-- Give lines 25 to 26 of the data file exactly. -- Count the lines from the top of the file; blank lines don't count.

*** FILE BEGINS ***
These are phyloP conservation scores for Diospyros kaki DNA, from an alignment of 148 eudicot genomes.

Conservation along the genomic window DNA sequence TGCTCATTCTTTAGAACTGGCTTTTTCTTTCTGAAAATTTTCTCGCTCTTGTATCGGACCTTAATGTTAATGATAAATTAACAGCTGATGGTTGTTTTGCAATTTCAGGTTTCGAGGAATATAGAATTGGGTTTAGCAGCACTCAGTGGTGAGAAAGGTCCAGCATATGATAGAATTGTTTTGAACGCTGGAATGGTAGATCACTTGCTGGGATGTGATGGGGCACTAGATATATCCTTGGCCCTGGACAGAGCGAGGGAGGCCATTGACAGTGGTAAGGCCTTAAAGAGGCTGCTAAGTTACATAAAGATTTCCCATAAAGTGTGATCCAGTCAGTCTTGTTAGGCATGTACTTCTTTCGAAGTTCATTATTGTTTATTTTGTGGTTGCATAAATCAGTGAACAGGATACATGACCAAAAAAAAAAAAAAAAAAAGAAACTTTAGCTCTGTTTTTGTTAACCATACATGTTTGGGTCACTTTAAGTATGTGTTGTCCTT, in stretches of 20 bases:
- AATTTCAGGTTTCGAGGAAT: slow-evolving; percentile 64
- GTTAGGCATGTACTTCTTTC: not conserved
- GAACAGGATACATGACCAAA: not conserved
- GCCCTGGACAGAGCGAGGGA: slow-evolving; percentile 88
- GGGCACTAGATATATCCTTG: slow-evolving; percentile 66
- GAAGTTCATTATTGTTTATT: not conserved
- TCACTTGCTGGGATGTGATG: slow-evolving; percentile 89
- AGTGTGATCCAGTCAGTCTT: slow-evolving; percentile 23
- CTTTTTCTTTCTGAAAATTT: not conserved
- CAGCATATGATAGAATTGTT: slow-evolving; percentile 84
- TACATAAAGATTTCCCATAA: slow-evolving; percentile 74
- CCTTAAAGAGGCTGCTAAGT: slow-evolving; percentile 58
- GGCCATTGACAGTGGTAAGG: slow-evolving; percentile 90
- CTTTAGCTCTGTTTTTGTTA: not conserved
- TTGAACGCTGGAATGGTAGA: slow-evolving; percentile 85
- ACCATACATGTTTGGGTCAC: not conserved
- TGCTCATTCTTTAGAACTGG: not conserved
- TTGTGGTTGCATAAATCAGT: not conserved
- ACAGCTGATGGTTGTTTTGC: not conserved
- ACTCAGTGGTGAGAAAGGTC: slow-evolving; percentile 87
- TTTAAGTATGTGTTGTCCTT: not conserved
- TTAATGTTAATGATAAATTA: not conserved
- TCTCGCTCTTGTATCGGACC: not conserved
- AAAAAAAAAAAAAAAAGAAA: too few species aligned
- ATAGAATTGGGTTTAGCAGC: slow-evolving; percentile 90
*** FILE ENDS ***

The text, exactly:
- TCTCGCTCTTGTATCGGACC: not conserved
- AAAAAAAAAAAAAAAAGAAA: too few species aligned